• The clip includes images of firestick farming, in which a small fire is started and burns slowly through the dry grass. This drives out animals and birds so that they can be caught but, as the narrator explains, 'we have to sing to the spirits of the animals that we are hunting’. The practice of firestick farming is still widely carried out today in the tropical and subtropical parts of the Northern Territory in the relevant seasons.
  • The footage in this clip indicates that the 'land’, meaning the country of the Nunggubuyu people, also has a maritime aspect in that the sea and the rivers of the region are important sources of food. Turtle meat – caught in this instance with the contemporary aid of a motor boat – is considered a great delicacy.
  • Narrator Tom E Lewis, born at Ngukurr in south-east Arnhem Land, has a wide range of artistic achievements to his credit. He is a gifted musician, has worked extensively in the theatre, and his film credits include the lead role in Fred Schepisi’s The Chant of Jimmie Blacksmith (1978). In 2005 Lewis was awarded the Bob Maza Fellowship by the Australian Film Commission for his co-authored short documentary film Yellow Fella.
  • Indigenous Australian writer and director Steven McGregor graduated from the Australian Film, Television and Radio School in 2001. His documentary My Brother Vinnie (2006) won the Best Documentary Short Film at the 2006 Melbourne International Film Festival.
  • The clip is from a documentary produced by the Central Australian Aboriginal Media Association (CAAMA), which is owned by the Aboriginal people of central Australia. CAAMA was established in 1980 for the social, cultural and economic advancement of Aboriginal peoples.

A boat travels Rose River at sunset.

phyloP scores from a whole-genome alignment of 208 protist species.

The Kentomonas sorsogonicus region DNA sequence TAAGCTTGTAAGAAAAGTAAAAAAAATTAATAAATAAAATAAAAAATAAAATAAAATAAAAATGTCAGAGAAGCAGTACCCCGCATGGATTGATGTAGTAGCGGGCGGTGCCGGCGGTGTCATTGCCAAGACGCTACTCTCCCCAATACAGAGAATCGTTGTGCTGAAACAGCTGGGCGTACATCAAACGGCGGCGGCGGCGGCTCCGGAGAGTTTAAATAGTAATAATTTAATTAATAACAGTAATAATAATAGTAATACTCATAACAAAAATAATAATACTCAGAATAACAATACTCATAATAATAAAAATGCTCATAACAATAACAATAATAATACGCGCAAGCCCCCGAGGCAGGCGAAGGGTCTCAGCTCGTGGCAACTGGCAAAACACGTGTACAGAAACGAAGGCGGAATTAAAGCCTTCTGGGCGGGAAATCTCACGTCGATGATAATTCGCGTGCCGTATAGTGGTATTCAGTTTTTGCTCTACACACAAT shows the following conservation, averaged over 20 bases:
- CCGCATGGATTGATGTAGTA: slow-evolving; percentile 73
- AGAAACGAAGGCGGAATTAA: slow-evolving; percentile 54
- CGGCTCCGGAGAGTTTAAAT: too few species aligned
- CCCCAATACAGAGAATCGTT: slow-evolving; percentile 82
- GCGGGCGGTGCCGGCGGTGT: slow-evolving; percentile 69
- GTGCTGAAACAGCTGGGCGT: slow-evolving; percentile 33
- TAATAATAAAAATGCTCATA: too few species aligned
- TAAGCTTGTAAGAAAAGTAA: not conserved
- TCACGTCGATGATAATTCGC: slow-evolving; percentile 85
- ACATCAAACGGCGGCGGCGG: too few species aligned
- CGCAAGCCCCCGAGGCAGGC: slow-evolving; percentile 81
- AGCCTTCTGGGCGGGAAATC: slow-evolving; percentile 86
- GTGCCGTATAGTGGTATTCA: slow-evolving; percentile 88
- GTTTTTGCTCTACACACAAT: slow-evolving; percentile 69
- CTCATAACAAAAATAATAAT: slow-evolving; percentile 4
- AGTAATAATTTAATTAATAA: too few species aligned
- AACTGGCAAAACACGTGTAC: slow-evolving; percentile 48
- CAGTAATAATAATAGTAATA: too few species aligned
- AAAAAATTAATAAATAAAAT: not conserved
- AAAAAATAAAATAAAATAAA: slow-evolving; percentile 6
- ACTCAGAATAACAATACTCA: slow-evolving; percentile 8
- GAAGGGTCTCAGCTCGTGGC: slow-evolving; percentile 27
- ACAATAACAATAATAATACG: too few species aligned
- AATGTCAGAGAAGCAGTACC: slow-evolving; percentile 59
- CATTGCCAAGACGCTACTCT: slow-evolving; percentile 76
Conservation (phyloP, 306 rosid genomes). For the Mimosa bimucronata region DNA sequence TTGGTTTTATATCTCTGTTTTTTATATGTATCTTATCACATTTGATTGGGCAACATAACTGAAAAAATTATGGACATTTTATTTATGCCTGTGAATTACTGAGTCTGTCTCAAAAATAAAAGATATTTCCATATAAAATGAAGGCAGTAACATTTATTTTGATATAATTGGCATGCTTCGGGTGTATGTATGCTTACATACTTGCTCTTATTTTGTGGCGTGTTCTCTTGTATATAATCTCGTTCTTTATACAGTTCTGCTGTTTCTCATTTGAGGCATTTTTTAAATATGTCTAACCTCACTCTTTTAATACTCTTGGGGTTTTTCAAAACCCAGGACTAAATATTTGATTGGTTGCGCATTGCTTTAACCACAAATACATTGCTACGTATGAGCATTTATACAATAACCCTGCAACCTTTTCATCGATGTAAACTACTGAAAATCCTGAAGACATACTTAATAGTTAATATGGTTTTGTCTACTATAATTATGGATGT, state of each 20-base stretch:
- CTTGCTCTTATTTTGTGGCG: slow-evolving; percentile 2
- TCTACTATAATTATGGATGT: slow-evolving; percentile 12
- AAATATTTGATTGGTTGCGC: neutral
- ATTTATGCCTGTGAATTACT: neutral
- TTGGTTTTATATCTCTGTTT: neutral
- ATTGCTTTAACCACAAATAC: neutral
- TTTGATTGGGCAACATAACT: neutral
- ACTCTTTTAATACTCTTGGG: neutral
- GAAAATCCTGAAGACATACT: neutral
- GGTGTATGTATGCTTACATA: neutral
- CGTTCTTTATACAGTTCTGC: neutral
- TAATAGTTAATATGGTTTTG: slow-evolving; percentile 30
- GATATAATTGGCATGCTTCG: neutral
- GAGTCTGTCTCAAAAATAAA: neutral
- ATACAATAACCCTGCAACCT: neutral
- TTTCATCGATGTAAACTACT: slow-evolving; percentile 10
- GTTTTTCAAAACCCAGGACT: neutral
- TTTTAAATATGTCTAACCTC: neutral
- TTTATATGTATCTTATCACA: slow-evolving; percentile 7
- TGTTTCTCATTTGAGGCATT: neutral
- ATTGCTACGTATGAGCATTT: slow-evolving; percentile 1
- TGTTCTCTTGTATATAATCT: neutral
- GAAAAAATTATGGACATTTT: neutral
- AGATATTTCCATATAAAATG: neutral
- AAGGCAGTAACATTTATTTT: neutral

Tom E Lewis (voice-over) Rose River, Numbulwar. This is (inaudible) country. Nunggubuyu people. And that river, him run from way up middle of Arnhem Land, and him flow out to the Gulf of Carpentaria.

Shots of dramatic lightning, a tropical rainstorm and overflowing river.
Lewis (voice-over) In wet season time, the skies filled up with lightning. That rain him come and him fill up the billabong and the rivers. Fish everywhere. Following the rain, that country him dry up.

Shots of landscape during dry season.
Lewis (voice-over) Dry season. White people, they know only two seasons, the wet and the dry seasons. My people, Nunggubuyu people, we have five seasons.

Men in a boat at sunset hunt and capture a turtle.
Lewis (voice-over) Every season has a song, and we sing to the country which feeds us. We have to sing to the spirits of the animals who we are hunting. We sing to the spirit of the land, the rivers and the sea. And everything has a cycle. We are guided by the cycle. This is what we like to share.

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  • You may embed the clip for non-commercial educational purposes including for use on a school intranet site or a school resource catalogue.
  • The National Film and Sound Archive’s permission must be sought to amend any information in the materials, unless otherwise stated in notices throughout the Site.